But moving away from something that you have been doing for centuries; that's incredibly difficult. And that's why it's so important that we plan for it, together with the coal regions. I come from a former coal mining region in the Netherlands myself. It used to be the richest in the Netherlands until, almost overnight, the mines had to close. Now, my hometown of Heerlen is consistently among the poorest cities in the Netherlands. Why? Because the mines were closed and there was no plan for the transformation of the region.
Now, we have more time and we have a chance to do things differently, to really support the workers and their families so that nobody will be left behind. Bulgaria can benefit from about EUR 1.2 billion from the Just Transition Fund, to prepare for the country's coal phase-out and help plan a future for its coal regions. That is important, because if you start the green transition early, if you plan for it, if you manage it, you can master it.
The Commission is ready to work with the Bulgarian authorities to develop the just transition plan before the end of this year and provide all the support possible to the workers and their families in Bulgaria's coal regions. Many of the workers in the coal mining industry have a lot of technical skills. And there will be a lot of jobs in the renewable energy industry that require those kinds of skills - in manufacturing but especially also installing and maintaining renewables. We want to help Bulgaria grasp these opportunities and offer the people working in coal mining the chance to use their experience and their skills in the energy transition. We will need them dearly: already, one of the biggest bottlenecks identified by the renewables industry is the lack of workers.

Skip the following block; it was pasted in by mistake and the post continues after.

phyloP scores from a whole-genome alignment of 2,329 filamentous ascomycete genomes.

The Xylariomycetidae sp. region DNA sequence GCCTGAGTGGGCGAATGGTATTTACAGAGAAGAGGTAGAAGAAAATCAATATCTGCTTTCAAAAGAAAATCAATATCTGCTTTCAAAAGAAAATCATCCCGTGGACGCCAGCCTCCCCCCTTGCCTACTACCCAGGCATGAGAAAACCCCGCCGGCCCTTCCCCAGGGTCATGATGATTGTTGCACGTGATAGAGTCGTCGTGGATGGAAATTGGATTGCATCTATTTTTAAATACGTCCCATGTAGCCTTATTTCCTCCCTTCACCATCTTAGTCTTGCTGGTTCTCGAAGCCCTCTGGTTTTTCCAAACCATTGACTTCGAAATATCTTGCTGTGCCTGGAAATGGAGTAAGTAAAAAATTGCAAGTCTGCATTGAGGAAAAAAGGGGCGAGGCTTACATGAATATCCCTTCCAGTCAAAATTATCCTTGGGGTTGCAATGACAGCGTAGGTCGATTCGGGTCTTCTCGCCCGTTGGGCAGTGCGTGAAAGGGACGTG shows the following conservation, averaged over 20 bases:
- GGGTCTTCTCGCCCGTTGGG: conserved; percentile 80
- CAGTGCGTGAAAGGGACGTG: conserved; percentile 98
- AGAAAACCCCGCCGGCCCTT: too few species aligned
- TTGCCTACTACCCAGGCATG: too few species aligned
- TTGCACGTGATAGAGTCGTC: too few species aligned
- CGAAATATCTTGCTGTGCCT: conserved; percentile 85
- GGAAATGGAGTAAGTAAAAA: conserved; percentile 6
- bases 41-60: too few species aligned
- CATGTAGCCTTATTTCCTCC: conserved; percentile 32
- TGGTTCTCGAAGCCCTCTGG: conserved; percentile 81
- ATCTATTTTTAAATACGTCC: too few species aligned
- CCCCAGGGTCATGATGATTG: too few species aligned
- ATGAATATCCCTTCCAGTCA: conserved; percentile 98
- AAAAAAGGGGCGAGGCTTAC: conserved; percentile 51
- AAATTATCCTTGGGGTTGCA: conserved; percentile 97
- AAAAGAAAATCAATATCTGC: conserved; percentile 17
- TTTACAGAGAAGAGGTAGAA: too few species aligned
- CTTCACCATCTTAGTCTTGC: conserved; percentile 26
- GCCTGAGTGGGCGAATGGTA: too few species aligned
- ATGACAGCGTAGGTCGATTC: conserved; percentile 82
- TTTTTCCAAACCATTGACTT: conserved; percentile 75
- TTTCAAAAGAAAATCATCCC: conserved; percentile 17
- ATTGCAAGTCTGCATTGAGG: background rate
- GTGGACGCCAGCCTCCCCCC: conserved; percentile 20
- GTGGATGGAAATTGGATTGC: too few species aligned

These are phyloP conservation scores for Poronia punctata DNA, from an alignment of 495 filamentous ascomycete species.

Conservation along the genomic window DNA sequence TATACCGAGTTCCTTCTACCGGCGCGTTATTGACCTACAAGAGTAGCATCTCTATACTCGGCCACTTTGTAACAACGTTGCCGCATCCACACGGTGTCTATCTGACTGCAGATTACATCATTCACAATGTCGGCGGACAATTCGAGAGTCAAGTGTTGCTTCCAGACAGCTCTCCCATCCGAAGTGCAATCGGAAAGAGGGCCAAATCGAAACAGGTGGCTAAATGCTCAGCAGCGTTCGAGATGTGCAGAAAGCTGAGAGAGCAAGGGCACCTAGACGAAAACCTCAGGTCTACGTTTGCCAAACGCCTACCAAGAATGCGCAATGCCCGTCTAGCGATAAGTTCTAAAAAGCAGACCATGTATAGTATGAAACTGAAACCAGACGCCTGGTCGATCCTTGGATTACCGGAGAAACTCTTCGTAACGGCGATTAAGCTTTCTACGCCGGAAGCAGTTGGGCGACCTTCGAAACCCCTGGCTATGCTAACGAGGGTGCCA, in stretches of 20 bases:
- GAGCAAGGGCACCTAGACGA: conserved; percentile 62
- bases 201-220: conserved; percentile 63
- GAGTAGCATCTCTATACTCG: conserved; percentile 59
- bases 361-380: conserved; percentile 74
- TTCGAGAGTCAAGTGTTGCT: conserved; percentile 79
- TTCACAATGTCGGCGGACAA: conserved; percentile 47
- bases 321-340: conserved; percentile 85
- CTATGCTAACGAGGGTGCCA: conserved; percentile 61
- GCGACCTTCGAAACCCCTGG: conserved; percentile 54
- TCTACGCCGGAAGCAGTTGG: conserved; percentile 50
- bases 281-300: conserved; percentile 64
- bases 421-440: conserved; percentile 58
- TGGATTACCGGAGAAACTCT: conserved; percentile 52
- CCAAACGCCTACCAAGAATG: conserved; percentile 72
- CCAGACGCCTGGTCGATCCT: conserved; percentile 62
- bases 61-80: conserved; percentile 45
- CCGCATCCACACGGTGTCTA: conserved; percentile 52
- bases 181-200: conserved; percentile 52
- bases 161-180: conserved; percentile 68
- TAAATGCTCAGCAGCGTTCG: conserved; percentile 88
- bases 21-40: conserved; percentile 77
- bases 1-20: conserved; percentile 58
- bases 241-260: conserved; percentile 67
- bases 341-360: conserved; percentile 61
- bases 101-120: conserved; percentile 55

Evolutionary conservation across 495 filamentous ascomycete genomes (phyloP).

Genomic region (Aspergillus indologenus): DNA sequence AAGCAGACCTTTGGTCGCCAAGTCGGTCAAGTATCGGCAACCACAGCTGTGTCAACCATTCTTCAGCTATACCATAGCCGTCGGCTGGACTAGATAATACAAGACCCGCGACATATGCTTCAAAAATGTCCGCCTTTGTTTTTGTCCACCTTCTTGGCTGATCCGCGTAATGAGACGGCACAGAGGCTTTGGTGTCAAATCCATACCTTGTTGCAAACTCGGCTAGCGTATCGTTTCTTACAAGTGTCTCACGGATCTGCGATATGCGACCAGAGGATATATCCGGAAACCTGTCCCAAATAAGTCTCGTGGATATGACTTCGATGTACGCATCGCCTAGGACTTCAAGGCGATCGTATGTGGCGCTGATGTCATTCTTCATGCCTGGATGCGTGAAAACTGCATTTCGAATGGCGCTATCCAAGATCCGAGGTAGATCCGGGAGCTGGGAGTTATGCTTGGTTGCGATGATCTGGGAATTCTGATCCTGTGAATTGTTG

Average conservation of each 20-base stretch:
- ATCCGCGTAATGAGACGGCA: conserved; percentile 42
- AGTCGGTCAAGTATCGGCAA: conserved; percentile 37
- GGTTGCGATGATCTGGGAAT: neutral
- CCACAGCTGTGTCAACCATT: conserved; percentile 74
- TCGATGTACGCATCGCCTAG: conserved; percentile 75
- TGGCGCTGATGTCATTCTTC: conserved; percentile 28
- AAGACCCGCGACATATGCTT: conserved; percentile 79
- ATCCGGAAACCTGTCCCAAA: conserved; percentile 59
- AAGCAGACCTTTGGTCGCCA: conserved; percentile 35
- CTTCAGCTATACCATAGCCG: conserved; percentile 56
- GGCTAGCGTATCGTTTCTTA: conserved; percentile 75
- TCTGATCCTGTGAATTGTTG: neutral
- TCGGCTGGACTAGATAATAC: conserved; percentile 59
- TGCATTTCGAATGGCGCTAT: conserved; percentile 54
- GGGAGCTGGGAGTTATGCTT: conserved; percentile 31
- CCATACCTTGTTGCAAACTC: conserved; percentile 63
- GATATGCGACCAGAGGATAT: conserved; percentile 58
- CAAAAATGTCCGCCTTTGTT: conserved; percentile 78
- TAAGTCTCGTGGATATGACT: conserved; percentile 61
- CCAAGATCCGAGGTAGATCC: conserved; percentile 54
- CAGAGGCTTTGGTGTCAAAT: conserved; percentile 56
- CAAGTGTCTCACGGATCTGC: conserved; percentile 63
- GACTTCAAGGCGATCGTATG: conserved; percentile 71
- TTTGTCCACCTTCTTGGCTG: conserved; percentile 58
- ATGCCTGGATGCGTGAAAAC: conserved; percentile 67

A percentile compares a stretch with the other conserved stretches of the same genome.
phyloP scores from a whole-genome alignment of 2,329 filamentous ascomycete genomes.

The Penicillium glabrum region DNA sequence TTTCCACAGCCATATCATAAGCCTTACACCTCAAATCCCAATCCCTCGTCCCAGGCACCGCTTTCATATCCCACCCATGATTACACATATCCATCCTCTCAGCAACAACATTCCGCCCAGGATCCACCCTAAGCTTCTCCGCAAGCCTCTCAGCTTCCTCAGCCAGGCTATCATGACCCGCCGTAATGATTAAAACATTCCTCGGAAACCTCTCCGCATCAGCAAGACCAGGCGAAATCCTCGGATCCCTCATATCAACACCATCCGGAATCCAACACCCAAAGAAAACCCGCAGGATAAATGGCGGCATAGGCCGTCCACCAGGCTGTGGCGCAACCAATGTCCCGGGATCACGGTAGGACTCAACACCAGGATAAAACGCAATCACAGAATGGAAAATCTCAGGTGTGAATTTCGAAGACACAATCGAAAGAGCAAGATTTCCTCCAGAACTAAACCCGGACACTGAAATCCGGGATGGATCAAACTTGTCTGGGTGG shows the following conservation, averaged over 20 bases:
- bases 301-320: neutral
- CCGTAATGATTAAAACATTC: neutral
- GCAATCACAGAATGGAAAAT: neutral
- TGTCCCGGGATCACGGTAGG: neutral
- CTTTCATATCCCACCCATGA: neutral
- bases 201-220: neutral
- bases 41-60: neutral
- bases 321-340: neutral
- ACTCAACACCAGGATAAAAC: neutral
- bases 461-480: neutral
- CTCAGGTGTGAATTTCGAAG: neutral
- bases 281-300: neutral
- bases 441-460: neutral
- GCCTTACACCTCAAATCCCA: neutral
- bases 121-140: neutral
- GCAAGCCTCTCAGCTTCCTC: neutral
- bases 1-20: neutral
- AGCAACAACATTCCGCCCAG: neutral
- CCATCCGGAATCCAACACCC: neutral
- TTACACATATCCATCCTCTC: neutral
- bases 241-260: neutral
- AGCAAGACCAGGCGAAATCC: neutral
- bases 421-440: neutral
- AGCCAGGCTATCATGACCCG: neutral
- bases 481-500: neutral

The main legislative package of the Green deal - Fit for 55 is underway. Does the Commission take into account the different levels of development in the countries while accessing the perceived effect of this legislation on their economies? Could you give concrete examples how Bulgaria might take advantage from the ETS reform, the new emissions trading system, or even the Social Climate fund?
We are very mindful that not everyone in Europe has the same starting point. This awareness is present throughout the Green Deal, both in the allocation of European funding but also in how we design the regulation. Look at the national climate targets, or the targets for renewables.
By the way, Bulgaria was among the first Member States to meet its renewable target for 2020. It was also among the first beneficiaries of the clean tech Innovation Fund, for a project to store carbon in a depleted gas field in the Black Sea. These are competitive projects, where the money awarded on the basis of the quality, ambition, and potential of the proposal and not on a pre-determined allocation. So I think there is reason to be confident in Bulgaria's potential to grasp the opportunities that will come with this transition.
The new Social Climate Fund will provide EUR 2.5 billion to Bulgaria. In addition to the revenues from the emissions trading system - which in 2021 and 2022 came to almost EUR 2 billion - this is money that will be available to provide clean heating to houses, to support cleaner transport, to insulate as many homes as possible and help people install solar panels on their roofs, etcetera.
How will the CO2 emission performance standards for cars and vans and the bans of fossil fuels engine cars impact the market in Bulgaria?